January 2018 to present day - Angelpeak Photography by Tony Meikle Photographer Alnwick Northumberland UK

Angelpeak header
Go to content

January 2018 to present day

Photo Blog

My Photo Blog and Diary page
Various photo happenings and a few thoughts along the way.

Neolithic rock art. Roughting Linn. Northumberland.
Roughting Linn. Northumberland.

Autumn 2018

Roughting Linn, in Northumberland, is one of those places that represents a very interesting and relatively unspoilt connection with the past. Once you have found out where it is, it is not the easiest or most obvious place to get to, with steep ground and fallen trees, with an eroding footpath to negotiate. When you do find it, it is a small, very well hidden waterfall, surrounded by lush vegetation and trees. But this is not all.

In the woodlands above the Linn are a series of ancient earthworks that are capped by sandstone slabs that are heavily carved with “Cup and Ring” symbols, which indicate that the Linn was the site of a Neolithic settlement. The Bronze Age people that inhabited these environs date from between four to six thousand years ago. This was once a relatively populous area, which is hard to believe today.

Picture above: Neolithic "Cup and Ring" carvings.

Left: The waterfall at Roughting Linn.
Happy winner
Show produce
Summer 2018

This year was one of the warmest summers we have had for many years. Sadly, this year the Alnwick International Music Festival, which has been a regular event for over four decades, did not go ahead for various organisational reasons. It has been a very regular photo opportunity for many years and was missed.

The local Glanton country show did however go ahead as usual and provided a chance to get the camera out and record the displays of flowers and produce together with the various events that make up the traditional show.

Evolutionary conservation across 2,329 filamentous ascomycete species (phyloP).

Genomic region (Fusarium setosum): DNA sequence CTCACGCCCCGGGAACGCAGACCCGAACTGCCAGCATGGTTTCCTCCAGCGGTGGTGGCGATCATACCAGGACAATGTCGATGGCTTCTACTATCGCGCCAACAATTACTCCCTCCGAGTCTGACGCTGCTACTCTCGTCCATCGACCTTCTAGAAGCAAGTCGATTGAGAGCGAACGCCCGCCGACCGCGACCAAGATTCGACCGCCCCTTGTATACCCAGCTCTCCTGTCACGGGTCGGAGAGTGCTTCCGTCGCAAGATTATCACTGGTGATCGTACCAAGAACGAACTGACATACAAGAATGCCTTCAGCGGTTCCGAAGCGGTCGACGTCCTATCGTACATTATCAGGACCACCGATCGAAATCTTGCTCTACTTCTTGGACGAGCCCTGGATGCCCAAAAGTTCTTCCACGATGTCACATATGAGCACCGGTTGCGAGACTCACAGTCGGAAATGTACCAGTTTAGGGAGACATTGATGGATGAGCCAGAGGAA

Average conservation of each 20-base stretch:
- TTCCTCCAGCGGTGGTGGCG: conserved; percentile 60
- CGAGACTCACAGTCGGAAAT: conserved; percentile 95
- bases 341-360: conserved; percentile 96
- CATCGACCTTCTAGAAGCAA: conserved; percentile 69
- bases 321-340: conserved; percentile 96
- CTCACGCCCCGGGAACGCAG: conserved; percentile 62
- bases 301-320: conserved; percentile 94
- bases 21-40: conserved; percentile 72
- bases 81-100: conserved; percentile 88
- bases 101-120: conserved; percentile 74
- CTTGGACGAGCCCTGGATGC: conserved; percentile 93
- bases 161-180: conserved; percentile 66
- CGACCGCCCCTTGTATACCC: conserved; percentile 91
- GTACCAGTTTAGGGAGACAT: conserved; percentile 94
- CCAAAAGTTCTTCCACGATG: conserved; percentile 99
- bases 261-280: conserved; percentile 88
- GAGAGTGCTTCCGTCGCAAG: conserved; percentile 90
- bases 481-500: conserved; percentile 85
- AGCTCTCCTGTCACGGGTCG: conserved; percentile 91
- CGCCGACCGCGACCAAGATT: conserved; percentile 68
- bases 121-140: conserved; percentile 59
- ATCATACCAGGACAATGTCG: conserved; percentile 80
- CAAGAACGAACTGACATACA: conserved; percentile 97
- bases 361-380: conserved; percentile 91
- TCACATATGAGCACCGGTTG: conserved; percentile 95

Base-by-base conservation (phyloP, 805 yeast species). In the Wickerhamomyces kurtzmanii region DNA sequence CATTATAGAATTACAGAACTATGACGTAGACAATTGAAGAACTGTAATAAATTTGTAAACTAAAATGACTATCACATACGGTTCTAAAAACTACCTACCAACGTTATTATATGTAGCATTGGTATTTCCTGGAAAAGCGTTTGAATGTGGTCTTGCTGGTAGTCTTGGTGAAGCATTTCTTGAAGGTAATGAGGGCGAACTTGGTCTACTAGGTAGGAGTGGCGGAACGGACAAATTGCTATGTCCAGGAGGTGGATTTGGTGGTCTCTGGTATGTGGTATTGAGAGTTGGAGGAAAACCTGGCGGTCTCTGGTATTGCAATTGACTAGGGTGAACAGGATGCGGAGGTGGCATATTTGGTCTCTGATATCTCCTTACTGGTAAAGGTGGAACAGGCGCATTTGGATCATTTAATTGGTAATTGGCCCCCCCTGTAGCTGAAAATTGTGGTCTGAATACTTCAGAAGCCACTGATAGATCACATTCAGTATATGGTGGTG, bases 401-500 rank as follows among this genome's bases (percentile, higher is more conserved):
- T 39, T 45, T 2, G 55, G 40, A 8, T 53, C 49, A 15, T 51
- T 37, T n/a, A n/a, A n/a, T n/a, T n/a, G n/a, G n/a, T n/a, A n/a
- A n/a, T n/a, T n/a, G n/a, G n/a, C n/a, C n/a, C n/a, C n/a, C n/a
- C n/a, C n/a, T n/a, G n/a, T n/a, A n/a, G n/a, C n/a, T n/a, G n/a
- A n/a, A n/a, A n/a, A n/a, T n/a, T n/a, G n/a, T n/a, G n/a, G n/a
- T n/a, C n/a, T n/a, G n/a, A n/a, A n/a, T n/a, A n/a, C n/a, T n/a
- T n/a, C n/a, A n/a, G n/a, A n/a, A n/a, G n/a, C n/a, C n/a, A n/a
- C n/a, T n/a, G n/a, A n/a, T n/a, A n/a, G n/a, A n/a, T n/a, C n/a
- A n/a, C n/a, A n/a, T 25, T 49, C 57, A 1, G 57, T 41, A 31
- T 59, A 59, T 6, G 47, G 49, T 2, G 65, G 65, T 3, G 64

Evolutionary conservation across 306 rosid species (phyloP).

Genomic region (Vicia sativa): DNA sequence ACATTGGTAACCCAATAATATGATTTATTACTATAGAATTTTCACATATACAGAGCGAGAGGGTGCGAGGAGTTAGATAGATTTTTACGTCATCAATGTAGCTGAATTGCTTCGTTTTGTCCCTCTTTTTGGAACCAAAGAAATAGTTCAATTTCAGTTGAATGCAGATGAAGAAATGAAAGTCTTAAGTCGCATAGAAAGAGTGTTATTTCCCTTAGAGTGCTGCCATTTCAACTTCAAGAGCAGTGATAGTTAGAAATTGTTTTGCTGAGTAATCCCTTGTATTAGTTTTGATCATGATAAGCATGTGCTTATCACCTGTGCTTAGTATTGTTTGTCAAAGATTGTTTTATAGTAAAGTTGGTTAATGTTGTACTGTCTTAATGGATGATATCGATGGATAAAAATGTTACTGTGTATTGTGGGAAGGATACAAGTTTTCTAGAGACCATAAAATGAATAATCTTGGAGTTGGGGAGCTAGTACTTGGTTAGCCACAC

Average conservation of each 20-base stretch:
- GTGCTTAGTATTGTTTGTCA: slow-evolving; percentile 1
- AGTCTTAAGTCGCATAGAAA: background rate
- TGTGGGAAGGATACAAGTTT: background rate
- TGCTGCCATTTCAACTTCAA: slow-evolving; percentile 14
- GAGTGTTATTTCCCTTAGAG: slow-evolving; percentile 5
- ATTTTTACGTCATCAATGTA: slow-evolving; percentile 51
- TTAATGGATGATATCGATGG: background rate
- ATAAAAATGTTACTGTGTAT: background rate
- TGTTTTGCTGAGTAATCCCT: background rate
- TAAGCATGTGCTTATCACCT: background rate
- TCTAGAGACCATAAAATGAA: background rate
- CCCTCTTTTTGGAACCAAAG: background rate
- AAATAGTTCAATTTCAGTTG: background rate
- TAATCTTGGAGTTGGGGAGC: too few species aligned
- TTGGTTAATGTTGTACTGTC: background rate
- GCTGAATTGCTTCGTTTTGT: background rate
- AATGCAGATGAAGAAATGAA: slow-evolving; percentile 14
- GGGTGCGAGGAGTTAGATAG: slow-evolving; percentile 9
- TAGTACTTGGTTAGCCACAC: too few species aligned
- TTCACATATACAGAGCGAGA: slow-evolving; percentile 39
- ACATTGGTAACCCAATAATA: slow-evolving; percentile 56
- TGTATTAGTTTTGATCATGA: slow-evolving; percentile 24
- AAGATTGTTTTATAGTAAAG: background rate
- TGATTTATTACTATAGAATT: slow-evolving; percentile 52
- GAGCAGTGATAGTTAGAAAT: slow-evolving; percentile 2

Floral arrangement

Camera: Nikon D800. Lens: Nikon 70 - 200 mm f2.8 VR.

Below: The Wall Butterfly (left) and the Peacock (right). Regular garden summer visitors.
Wall Butterfly
Peacock Butterfly
Early Summer 2018
Summer light
Glanton Show 2018

April/May 2018

After the seemingly very long winter, with snow at some point each month for six months, it has been very pleasant to welcome the Spring again.

There have been a number of warm sunny days in May and the blossom on the trees has been exceptionally impressive, much to the delight of the pollinators who have probably had a bit of a tough time during the winter cold. Hopefully a good crop of apples will result.

Very pleased to see one of my photos being used locally on the front cover of this year's Glanton Show programme.

Cameras: Left Nikon D800 with 70 - 200 mm f 2.8 VR lens.
Above and beneath: Lumix LX100.

Summer blooms
February/March 2018
Daffodils in the snow
Blue Tit in Winter

It seems to have been a long winter this year with periods of snow in each of the last five months. Last time we had snow on this scale was in 2010. So much for global warming!

It is amazing how resilient nature is: the daffodils were buried under two feet of snow, but emerged a week or so later, a bit bent and shocked, but went onto flourish undeterred, despite fresh snowfall! The birds were also sorely stretched by the harsh conditions but somehow survived.

Cameras: above and left Nikon D800 with 70 - 200 mm f 2.8 VR lens. Beneath Nikon D700 with 50 mm lens.

Glanton snow

January 2018
The Dancing Trees. Coquetdale winter.
Winter in Coquetdale - it's tough being a sheep in this climate!   I have been taking pictures of this particular group of Larch trees for well over a decade. Sadly, they have reduced in recent years from nine trees to four. A black and white shot that I took a dozen or so years ago became 'Photo of the Week' in one of the then popular ephoto zines on the net. Camera: Lumix LX100.
Coquetdale Winter. Alnham.
Coquetdale in Winter. The village of Alnham in January.   Camera: Lumix LX100.
Alndale in January
Appalachian folk dancer

Above: Winter comes to Coquetdale in Northumberland.
Camera: Lumix LX100

January 2018

January, when the weather is not at its best and everyone is recovering from the Christmas break and all its excesses, is probably a good time to sit down quietly and go back over a few of the photos taken over previous years. An interesting fact about photography is that, although a photo does not change, your attitude to a particular shot can change considerably, especially in the light of new experiences and learning. An ordinary shot can often, with a little graphic imagination and manipulation, be turned into something quite different and pleasing.

The picture on the left of a traditional country clog dancer from the Appalachians in North Carolina performing at Alnwick Music Festival a year or two ago, is one that I particularly like. The original shot was nothing special, but with cropping and layering with special effects, now freely available online, something quite different emerges.

Picture edited with Adobe Photoshop and Pixlr.

Original photo taken with a Nikon D800 with 70 – 200 mm f2.8 VR lens.
All Photographs and site content are the copyright of Tony Meikle and AngelPeak.net
Back to content